At Princeton I could talk with prof. Feeney (the other two were not on campus, apparently).
He didn't look too surprised of my desire to talk with him, though without any appointment. Anglo-saxon open attitude towards scholarly dialog?
With a somewhat british accent (Jessica was right, complaining that 70% of the positions in Classics in the U. S. are occupied by european scholars) he gave me a couple of interensting tips:
- Topic of movement/staticity
Verg. Ecl. (Ecl. 10, Gallus; and also in other eglogues the lovers tend to go to reach each other)
- Topic of spinning around the city
In Cat., and then also in Hor. Serm. - Therefore, it is little "elegiac": it's rather iambic, or suitable to the "sermones". But Ov. looks back to it, re-uses it.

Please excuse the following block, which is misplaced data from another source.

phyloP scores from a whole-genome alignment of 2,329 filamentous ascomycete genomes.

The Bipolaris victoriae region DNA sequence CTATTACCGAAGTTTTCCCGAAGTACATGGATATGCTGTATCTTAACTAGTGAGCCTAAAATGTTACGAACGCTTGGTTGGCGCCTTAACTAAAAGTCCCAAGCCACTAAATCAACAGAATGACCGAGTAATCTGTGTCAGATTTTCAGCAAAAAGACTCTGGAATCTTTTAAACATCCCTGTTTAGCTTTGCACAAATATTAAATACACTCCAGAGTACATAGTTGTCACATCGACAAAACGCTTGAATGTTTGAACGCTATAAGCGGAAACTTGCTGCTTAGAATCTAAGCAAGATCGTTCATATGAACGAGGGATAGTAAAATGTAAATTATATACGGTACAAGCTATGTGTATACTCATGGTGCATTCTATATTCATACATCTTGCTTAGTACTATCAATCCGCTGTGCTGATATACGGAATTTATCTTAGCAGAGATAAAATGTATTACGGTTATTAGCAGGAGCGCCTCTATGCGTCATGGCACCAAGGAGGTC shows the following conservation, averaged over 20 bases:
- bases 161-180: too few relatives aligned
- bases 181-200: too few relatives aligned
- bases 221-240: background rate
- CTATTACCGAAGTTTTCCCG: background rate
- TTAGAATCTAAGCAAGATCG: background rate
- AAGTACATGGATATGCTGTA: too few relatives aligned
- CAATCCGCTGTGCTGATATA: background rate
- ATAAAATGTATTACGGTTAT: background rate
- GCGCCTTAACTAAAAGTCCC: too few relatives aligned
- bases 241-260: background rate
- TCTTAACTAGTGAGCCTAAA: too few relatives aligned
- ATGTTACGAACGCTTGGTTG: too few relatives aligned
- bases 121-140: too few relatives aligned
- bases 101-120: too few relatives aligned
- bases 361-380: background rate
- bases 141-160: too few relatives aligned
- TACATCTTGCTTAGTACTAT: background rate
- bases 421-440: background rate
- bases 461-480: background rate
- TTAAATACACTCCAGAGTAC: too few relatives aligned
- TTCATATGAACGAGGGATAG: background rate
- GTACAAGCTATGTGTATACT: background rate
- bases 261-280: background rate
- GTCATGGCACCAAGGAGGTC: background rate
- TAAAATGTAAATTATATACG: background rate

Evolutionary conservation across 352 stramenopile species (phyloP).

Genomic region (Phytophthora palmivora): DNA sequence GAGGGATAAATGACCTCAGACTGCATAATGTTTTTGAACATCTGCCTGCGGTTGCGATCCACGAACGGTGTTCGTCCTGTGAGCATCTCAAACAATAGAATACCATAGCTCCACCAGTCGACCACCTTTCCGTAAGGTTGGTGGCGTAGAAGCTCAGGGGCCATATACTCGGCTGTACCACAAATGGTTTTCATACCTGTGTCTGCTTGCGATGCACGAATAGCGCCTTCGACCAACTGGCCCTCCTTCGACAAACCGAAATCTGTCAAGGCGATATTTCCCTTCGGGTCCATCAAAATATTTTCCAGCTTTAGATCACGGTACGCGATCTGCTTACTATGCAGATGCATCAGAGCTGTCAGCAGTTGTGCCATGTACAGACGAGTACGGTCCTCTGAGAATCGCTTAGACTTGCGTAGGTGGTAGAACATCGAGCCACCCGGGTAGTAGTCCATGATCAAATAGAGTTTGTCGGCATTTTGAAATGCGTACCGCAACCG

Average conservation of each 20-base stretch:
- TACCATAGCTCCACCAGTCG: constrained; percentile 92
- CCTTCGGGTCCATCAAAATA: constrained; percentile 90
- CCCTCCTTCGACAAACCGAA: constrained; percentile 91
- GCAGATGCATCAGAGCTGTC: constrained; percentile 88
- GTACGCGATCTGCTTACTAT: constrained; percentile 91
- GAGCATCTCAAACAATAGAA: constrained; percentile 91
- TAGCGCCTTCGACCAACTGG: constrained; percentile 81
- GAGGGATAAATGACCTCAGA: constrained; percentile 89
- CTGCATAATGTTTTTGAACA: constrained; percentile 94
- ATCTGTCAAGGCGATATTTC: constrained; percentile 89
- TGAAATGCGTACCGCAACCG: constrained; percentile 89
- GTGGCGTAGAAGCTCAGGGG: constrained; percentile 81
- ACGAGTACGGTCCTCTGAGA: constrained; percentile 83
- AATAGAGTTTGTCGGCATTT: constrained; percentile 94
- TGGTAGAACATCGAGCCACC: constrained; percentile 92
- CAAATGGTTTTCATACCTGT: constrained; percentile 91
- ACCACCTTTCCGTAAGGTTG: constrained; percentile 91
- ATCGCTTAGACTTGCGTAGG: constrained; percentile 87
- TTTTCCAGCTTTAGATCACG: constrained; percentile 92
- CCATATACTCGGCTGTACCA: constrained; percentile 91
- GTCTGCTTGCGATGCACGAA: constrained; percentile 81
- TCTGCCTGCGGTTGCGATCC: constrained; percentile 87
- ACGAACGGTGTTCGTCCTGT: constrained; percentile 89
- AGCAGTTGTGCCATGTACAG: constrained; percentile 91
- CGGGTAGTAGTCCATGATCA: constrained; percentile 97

- Topic of travel vs. staying home in Prop.
Hatred vs. travel above all in book I of Prop.; in book III he actually travels towards Athens. In that book, he "travels" away also metaliterarily, looking for new gendres. He migrates from elegy to something else, whatever it is.
I suggest that the choice of Athens could not be a casual one, but also a metaliterary one. He says that Athens is not connected to his poetry: the models of the elegists are rather alexandrinian, and eastern-mediterranean: Callimachus, Philitas of Cos, etc. So, he says, one would rather expect Alexandria, and one should also ask himself why he chooses Athens.
It's anyway a self-quotation, because in book I he had said that he would not travel towards the "doctas Athenas".